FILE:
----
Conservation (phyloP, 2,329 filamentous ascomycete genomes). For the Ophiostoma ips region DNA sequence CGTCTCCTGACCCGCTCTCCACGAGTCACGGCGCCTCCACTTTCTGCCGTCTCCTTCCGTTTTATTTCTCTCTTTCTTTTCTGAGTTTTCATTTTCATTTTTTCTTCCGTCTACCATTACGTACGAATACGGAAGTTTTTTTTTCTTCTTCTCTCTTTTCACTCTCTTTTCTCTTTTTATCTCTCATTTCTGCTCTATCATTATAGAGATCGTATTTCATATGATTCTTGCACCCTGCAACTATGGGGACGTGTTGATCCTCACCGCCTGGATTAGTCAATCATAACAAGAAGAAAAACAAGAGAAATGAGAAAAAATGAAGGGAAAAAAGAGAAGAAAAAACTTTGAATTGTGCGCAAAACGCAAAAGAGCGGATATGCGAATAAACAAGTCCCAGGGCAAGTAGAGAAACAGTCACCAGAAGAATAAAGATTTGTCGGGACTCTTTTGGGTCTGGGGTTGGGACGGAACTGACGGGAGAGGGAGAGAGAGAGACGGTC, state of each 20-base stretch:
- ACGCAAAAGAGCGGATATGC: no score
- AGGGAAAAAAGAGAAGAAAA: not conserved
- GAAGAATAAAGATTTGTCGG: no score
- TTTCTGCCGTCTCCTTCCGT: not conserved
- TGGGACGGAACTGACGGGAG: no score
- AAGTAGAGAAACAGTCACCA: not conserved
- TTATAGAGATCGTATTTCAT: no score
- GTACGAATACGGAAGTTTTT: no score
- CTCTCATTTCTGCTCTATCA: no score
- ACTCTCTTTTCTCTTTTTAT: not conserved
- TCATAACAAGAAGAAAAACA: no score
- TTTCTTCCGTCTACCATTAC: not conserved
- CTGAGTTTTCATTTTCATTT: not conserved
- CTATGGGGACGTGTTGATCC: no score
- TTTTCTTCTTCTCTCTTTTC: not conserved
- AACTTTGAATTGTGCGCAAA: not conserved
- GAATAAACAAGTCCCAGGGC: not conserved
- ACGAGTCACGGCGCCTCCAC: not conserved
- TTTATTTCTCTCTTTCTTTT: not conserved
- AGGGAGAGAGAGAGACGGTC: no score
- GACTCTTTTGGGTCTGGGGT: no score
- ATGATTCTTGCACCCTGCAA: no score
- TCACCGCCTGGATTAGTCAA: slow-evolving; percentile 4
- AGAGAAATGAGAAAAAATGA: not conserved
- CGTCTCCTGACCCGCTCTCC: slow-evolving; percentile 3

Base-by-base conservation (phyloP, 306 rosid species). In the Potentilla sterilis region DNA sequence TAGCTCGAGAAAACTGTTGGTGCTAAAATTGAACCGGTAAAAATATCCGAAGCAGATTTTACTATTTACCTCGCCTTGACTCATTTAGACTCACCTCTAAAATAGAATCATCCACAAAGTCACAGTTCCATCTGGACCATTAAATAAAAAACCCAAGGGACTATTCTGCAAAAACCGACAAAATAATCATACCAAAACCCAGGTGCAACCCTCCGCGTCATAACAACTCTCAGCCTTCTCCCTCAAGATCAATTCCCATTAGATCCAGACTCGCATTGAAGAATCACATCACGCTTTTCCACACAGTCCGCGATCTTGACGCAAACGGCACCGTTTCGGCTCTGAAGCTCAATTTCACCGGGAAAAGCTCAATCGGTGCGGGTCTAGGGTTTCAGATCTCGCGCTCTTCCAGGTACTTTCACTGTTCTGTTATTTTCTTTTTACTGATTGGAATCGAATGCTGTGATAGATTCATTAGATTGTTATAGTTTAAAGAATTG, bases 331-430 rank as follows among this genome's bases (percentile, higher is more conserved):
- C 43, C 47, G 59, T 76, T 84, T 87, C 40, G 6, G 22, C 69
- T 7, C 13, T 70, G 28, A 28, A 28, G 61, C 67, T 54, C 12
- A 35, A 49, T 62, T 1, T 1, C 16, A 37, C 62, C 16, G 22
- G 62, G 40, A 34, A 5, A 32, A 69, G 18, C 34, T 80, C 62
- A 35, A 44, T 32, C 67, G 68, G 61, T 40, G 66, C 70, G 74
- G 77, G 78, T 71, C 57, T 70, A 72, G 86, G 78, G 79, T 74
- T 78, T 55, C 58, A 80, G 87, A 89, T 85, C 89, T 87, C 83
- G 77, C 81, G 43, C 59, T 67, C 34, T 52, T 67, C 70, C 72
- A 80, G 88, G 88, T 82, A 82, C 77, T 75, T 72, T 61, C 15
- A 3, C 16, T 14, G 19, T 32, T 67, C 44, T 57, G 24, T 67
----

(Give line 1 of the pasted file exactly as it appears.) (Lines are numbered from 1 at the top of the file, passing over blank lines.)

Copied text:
Conservation (phyloP, 2,329 filamentous ascomycete genomes). For the Ophiostoma ips region DNA sequence CGTCTCCTGACCCGCTCTCCACGAGTCACGGCGCCTCCACTTTCTGCCGTCTCCTTCCGTTTTATTTCTCTCTTTCTTTTCTGAGTTTTCATTTTCATTTTTTCTTCCGTCTACCATTACGTACGAATACGGAAGTTTTTTTTTCTTCTTCTCTCTTTTCACTCTCTTTTCTCTTTTTATCTCTCATTTCTGCTCTATCATTATAGAGATCGTATTTCATATGATTCTTGCACCCTGCAACTATGGGGACGTGTTGATCCTCACCGCCTGGATTAGTCAATCATAACAAGAAGAAAAACAAGAGAAATGAGAAAAAATGAAGGGAAAAAAGAGAAGAAAAAACTTTGAATTGTGCGCAAAACGCAAAAGAGCGGATATGCGAATAAACAAGTCCCAGGGCAAGTAGAGAAACAGTCACCAGAAGAATAAAGATTTGTCGGGACTCTTTTGGGTCTGGGGTTGGGACGGAACTGACGGGAGAGGGAGAGAGAGAGACGGTC, state of each 20-base stretch: